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Author Topic: something interesting for X32 users  (Read 3141 times)

Keith Broughton

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Re: something interesting for X32 users
« Reply #10 on: January 14, 2014, 08:51:49 am »

Thanks Tom.

While I love the idea of a spirited youth developing a useful hack, there is tender turf to tread making a broadcast-stable app.

Perhaps in some low-profile town hall meeting it is appropriate, but I'm not gonna hang my corpy hat on it.
Even Mr dugan had to start somewhere. :D
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Jim McKeveny

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Re: something interesting for X32 users
« Reply #11 on: January 15, 2014, 07:25:43 am »


"Even Mr Dugan had to start somewhere. :D"

My point exactly! Everyone starts "in the garage" (though now its "in the cloud"). And the old guard doesn't cozy up until the concept is fully developed and demonstrated.

Same as it ever was...



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Friedrich Altheide

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Re: something interesting for X32 users
« Reply #12 on: January 31, 2014, 07:38:59 am »

I am currently working on a big update. This will include the following changes:
Speaker Control will work on all 32 Channels.
IP-Range will be expanding.
The Aux-Ins will be controlled with “START” and ”Continue” as well.
               
Until it is fully tested you can use X32AutoGain with X32 Firmware 2.01 by entering the following code into the IP-window:
U2U-VfK-DRk-IAP
               
An input-box will appear.  Please enter the firmware version 2.01 .
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John Roberts {JR}

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Re: something interesting for X32 users
« Reply #13 on: January 31, 2014, 09:43:14 am »



I would appreciate any ideas about improving the program, especially Speaker-function (Automixer).

Friedrich

A +1 for the "Dugan" algorithm. This is public domain so free to use.

Simply put, to perform a Dugan style auto-mix you capture an average level for each channel in the auto-mix, and a average level for the entire mix sum of all (with no gain adjustment).  Then compare the individual channel levels to the sum of them all. If a channel is lower level than the sum of all, reduce it by that difference. So if it is .7x the level of the sum apply a gain of .7x, etc. It's that easy,,, This approach delivers a nominal apparent NOM (number of open mics) of 1x.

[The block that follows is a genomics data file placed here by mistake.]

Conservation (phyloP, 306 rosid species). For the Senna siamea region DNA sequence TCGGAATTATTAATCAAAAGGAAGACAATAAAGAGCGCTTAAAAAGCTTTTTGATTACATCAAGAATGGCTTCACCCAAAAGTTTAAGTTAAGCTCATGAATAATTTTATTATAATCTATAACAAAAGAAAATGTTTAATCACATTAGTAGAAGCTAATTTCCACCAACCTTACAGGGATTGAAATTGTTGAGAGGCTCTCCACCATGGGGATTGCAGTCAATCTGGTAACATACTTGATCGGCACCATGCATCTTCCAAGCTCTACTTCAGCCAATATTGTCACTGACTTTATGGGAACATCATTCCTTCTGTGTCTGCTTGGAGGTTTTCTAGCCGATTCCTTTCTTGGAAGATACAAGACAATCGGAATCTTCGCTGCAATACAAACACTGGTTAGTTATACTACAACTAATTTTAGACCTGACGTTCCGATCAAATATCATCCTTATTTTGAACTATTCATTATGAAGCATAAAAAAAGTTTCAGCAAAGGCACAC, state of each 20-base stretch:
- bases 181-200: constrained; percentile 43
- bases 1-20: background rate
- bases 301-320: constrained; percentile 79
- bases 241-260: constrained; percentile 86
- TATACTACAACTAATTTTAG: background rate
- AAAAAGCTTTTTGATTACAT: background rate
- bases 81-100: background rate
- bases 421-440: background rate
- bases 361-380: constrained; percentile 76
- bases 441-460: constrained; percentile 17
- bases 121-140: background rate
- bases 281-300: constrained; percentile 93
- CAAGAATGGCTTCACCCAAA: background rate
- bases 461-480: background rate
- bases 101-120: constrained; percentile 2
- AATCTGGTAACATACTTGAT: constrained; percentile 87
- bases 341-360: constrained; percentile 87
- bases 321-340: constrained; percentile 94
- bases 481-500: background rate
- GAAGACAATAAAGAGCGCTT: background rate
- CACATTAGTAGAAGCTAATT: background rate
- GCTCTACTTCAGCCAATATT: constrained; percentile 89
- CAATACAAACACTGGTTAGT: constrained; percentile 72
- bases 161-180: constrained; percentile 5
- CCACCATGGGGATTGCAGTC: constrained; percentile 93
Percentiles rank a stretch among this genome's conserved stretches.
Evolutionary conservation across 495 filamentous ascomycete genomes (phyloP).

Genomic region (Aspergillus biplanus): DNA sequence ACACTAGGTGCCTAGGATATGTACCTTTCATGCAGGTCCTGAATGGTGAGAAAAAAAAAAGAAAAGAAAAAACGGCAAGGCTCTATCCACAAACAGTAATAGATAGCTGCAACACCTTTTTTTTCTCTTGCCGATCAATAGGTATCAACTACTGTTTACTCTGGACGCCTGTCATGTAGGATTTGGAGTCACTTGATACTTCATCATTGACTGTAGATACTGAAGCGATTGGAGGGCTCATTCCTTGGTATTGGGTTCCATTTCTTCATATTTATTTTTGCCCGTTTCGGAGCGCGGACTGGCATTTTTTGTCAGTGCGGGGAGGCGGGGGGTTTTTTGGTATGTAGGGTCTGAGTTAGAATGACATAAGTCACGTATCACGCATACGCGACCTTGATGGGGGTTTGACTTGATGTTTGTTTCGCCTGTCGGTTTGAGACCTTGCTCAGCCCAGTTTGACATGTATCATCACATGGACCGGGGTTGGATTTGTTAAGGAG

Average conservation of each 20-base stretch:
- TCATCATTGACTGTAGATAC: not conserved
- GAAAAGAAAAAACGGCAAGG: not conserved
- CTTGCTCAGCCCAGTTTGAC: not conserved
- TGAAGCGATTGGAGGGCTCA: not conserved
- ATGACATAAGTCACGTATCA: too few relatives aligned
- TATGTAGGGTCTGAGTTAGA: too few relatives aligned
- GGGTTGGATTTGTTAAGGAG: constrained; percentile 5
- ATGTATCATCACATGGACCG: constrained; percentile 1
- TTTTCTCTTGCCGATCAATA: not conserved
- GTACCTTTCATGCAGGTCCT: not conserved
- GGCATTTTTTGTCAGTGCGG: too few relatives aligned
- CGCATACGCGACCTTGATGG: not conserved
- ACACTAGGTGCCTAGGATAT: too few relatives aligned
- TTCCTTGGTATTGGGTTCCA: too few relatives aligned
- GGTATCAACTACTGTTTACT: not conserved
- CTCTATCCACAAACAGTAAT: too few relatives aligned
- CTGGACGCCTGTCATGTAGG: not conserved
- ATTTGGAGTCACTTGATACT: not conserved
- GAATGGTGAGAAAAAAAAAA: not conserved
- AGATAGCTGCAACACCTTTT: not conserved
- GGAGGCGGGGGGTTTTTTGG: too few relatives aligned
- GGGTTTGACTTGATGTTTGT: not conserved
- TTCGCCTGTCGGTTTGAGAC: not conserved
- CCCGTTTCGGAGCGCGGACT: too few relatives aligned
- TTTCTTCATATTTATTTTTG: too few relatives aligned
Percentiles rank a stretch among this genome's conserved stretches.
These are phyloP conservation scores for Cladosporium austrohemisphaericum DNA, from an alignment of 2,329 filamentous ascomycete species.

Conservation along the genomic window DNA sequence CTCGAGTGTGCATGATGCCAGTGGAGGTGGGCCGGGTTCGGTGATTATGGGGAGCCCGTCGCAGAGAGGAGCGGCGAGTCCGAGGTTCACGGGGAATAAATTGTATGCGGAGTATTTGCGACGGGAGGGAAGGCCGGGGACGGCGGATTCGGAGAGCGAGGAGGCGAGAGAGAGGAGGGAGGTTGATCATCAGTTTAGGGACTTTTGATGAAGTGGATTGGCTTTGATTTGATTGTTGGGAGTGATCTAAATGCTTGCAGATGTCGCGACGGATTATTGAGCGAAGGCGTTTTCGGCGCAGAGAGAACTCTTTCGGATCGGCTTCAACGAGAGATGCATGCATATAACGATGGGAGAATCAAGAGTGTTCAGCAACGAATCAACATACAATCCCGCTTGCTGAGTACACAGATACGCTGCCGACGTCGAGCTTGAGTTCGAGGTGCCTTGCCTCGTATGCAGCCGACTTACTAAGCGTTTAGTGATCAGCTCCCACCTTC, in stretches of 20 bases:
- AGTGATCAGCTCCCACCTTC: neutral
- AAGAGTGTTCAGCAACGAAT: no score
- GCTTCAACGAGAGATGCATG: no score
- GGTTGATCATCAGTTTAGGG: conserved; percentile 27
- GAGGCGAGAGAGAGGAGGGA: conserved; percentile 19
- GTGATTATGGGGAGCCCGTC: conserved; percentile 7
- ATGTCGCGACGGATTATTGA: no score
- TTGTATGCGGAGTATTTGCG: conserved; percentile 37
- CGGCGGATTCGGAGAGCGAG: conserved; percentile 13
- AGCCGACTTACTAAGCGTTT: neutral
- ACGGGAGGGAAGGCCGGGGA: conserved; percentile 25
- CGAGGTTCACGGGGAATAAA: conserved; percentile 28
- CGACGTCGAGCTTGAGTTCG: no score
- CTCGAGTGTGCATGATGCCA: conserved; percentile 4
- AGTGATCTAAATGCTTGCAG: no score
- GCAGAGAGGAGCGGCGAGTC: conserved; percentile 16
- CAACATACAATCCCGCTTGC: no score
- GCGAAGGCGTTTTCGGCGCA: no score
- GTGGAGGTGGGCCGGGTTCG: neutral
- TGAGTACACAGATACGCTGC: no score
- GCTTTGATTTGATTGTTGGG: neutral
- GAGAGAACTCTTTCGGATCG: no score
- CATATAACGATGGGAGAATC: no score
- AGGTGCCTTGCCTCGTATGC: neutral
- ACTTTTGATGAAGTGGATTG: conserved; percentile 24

Good luck

JR
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Peter Morris

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Re: something interesting for X32 users
« Reply #14 on: January 31, 2014, 05:50:10 pm »

A +1 for the "Dugan" algorithm. This is public domain so free to use.

Simply put, to perform a Dugan style auto-mix you capture an average level for each channel in the auto-mix, and a average level for the entire mix sum of all (with no gain adjustment).  Then compare the individual channel levels to the sum of them all. If a channel is lower level than the sum of all, reduce it by that difference. So if it is .7x the level of the sum apply a gain of .7x, etc. It's that easy,,, This approach delivers a nominal apparent NOM (number of open mics) of 1x.

Good luck

JR


 :)  http://en.wikipedia.org/wiki/Automixer

"In 1997, John H. Roberts of Peavey Electronics was granted a patent for an automatic mixer priority circuit, enabling a hierarchy of logic weighting that allowed selected signals to push forward in the mix when they are in use, while still maintaining the useful constant unity, gain-sharing relationship first described by Dugan. The hierarchy enabled a host, moderator or chairperson to speak over other participants and retain control of the discussion.[31] Peavey's Architectural Acoustics division used three levels of hierarchy in their 1998 "Automix 2" product, placing the first- and second-most influentially weighted sources at inputs 1 and 2, respectively.[32]"
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John Roberts {JR}

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Re: something interesting for X32 users
« Reply #15 on: January 31, 2014, 06:20:38 pm »


 :)  http://en.wikipedia.org/wiki/Automixer

"In 1997, John H. Roberts of Peavey Electronics was granted a patent for an automatic mixer priority circuit, enabling a hierarchy of logic weighting that allowed selected signals to push forward in the mix when they are in use, while still maintaining the useful constant unity, gain-sharing relationship first described by Dugan. The hierarchy enabled a host, moderator or chairperson to speak over other participants and retain control of the discussion.[31] Peavey's Architectural Acoustics division used three levels of hierarchy in their 1998 "Automix 2" product, placing the first- and second-most influentially weighted sources at inputs 1 and 2, respectively.[32]"

Yes I know a little about automatic mixers...  and other stuff too...

JR

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Bob Leonard

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Re: something interesting for X32 users
« Reply #16 on: January 31, 2014, 06:36:15 pm »

Like an upside down duck, you quack me up.
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